Acknowledgements
We would like to acknowledge core contributions from Tim Blakely, Peter Li, Larry Lindsey, Jeremy Maitin-Shepard, Art Pope and Mike Tyka (Google), as well as Joergen Kornfeld and Winfried Denk (Max Planck Institute).

Source: Google AI Blog


Automating Drug Discoveries Using Computer Vision



“Every time you miss a protein crystal, because they are so rare, you risk missing on an important biomedical discovery.”
- Patrick Charbonneau, Duke University Dept. of Chemistry and Lead Researcher, MARCO initiative.

Protein crystallization is a key step to biomedical research concerned with discovering the structure of complex biomolecules. Because that structure determines the molecule’s function, it helps scientists design new drugs that are specifically targeted to that function. However, protein crystals are rare and difficult to find. Hundreds of experiments are typically run for each protein, and while the setup and imaging are mostly automated, finding individual protein crystals remains largely performed through visual inspection and thus prone to human error. Critically, missing these structures can result in lost opportunity for important biomedical discoveries for advancing the state of medicine.

In collaboration with researchers from the MAchine Recognition of Crystallization Outcomes (MARCO) initiative, we have published “Classification of Crystallization Outcomes using Deep Convolutional Neural Networks” in PLOS One (ArXiv preprint), in which we discuss how we used some of the most recent architectures of deep convolutional networks and customized them to achieve an accuracy of more than 94% on the visual recognition task of identifying protein crystals. In order to spur further research in this area, we have made the data freely accessible, and open-sourced our model as part of the TensorFlow research model repository, and available to researchers as a Cloud ML Engine endpoint.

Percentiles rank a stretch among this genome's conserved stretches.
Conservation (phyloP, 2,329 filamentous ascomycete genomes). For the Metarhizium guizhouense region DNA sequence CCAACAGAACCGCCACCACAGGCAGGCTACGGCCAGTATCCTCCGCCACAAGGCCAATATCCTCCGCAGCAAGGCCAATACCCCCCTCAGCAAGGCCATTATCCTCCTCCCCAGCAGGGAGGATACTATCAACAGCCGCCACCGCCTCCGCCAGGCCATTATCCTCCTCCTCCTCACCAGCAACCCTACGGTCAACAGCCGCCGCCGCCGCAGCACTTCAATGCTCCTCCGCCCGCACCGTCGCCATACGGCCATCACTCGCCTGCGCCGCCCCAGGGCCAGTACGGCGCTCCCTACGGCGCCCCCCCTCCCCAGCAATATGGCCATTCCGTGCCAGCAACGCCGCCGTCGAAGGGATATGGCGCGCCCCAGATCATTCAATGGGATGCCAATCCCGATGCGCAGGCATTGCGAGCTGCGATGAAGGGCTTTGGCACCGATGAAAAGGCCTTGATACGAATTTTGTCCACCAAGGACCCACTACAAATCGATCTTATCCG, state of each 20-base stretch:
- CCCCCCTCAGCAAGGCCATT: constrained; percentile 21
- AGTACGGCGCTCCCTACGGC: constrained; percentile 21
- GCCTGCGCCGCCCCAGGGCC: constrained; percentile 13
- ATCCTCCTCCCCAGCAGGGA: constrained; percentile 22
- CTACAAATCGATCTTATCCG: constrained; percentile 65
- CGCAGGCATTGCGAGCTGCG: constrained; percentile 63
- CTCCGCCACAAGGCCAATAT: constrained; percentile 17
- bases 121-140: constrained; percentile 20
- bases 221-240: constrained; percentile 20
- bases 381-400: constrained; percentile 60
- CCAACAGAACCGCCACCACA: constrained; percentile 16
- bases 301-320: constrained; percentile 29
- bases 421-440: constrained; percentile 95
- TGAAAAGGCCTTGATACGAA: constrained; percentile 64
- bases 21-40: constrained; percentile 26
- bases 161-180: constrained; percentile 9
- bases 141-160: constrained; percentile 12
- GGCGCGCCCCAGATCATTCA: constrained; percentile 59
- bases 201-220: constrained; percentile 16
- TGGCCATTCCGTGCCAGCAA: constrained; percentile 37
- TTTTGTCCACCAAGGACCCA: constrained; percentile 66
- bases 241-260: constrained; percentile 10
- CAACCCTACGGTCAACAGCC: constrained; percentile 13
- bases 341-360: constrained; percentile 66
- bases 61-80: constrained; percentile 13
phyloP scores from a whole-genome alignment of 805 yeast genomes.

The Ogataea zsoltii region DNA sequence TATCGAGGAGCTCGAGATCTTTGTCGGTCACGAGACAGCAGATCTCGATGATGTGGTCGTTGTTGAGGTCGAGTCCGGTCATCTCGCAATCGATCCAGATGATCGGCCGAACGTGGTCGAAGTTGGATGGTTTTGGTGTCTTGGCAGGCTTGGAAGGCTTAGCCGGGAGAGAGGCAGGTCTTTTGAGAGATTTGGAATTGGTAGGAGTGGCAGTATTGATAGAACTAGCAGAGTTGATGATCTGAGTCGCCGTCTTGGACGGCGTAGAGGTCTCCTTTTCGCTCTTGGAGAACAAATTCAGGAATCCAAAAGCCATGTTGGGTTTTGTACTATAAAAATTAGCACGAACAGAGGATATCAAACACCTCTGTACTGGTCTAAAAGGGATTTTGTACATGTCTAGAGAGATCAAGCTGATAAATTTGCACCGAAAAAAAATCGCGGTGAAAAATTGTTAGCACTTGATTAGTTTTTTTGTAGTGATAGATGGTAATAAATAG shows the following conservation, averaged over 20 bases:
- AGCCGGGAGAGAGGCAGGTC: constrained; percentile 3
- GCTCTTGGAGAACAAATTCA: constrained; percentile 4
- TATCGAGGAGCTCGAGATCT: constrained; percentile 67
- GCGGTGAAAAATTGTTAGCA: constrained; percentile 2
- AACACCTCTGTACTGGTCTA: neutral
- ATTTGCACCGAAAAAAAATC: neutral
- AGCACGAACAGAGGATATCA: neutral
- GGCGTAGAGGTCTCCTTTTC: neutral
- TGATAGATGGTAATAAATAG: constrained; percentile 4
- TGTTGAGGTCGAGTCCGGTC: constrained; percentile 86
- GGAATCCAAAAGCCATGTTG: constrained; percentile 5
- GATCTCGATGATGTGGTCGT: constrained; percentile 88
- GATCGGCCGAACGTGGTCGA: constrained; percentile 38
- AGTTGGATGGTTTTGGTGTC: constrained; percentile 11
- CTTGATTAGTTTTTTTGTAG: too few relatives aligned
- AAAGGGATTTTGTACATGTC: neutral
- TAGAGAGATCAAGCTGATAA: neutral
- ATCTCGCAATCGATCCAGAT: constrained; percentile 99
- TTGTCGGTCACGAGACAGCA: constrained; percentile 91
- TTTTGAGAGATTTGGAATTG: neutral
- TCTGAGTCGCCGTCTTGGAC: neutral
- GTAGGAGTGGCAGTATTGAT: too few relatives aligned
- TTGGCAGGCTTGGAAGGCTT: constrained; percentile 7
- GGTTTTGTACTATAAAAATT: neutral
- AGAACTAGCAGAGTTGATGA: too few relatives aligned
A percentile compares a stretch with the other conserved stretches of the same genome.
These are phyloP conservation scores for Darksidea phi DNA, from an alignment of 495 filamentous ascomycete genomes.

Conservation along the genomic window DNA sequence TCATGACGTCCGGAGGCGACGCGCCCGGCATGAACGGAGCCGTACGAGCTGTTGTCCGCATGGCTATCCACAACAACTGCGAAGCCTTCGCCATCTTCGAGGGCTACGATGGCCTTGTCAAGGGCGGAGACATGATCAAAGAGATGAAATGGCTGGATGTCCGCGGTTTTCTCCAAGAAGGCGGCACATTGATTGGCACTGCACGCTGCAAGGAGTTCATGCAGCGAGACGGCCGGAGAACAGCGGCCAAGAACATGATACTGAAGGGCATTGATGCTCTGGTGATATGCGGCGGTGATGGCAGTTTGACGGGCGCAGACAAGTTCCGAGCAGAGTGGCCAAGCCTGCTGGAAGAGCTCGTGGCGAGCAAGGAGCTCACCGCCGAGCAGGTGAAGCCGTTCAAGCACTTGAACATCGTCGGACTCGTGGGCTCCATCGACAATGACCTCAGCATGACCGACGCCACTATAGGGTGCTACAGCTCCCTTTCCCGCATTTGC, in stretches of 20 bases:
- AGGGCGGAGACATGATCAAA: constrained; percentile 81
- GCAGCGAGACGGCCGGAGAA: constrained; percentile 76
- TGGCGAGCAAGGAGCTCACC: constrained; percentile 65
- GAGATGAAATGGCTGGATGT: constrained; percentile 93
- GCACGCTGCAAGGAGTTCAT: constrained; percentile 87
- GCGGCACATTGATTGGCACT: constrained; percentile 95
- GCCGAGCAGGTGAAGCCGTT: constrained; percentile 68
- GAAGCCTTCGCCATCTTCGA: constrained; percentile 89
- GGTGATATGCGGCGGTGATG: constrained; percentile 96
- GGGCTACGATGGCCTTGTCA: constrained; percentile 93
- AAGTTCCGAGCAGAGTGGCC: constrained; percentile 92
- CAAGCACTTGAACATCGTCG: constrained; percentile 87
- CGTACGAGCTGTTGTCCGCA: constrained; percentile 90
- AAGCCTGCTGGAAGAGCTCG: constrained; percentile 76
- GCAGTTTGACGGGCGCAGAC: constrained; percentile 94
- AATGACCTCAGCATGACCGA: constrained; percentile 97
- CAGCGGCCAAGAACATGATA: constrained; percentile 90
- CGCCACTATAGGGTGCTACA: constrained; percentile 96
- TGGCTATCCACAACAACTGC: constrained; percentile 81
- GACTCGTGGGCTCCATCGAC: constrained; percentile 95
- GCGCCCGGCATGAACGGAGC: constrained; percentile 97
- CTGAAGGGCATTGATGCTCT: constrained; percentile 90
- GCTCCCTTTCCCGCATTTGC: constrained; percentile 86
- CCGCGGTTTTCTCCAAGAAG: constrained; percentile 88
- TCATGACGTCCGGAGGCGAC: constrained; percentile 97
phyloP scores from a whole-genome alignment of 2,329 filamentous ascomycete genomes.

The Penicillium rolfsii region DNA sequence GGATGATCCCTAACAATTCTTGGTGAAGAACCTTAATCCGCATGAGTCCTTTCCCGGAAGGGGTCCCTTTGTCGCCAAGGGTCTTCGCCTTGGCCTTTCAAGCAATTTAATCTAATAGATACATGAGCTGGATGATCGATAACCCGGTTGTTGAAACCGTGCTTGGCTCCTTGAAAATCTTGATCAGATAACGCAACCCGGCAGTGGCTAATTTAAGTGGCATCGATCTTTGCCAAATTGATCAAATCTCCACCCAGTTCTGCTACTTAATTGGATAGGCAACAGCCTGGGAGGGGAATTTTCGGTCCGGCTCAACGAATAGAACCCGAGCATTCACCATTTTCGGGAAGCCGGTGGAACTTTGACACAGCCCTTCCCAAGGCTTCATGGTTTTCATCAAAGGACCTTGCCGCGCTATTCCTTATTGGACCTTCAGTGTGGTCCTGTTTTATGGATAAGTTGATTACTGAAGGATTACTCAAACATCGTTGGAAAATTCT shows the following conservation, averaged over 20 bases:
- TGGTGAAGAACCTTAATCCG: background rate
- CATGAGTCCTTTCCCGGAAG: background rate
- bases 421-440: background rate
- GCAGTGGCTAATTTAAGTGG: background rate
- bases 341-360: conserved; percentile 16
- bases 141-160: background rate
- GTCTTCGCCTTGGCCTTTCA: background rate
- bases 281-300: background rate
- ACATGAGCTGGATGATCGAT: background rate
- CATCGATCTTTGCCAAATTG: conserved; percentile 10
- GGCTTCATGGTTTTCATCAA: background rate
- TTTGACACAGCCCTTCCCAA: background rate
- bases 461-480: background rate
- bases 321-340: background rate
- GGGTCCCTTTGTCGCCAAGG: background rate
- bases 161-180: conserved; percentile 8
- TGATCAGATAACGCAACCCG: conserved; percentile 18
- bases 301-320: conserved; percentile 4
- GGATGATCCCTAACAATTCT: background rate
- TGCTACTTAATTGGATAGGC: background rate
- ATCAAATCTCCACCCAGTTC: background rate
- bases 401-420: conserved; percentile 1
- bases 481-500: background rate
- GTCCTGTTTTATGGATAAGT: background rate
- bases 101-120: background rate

Image of protein crystal, courtesy of the MARCO repository (CC-BY-4.0 license)
The MARCO initiative is a joint project between several pharmaceutical companies and academic research centers to pool and host a large repository of curated crystallography images, and make them available to the community to help develop better image analysis tools. When a member of the initiative reached out to Google with a well-defined problem, and half a million labelled images, we embraced the challenge of trying to apply the recent advances in deep learning to the problem.

Due to the large variability between imaging technologies and data acquisition approaches, coming up with a single approach to the visual recognition problem may appear daunting. Crystals can be very small, which makes them rare structures in a large image containing otherwise undifferentiated visual clutter.
Samples from the MARCO repository, illustrating the degree of variability between data sources.
Fortunately, given sufficient training data, modern deep convolutional networks are well suited to handle extreme variability in visual appearance. We modified the basic Inception V3 model to handle larger images while still being able to be trained quickly. The model achieves a level of precision and recall that makes its use practical in automated assessment pipelines.

This work is a great example of the effectiveness of multi-institutional collaborations aimed at solving problems that require data in amounts and level of diversity that no single collaborator has access to. We invite researchers to take advantage of these resources that are the result of this work and share what they learn. This research was conducted as a personal 20% project by the author. To learn more about this work, please see our paper here and read the recent Duke Research Blog post.

Source: Google AI Blog


Scalable Deep Reinforcement Learning for Robotic Manipulation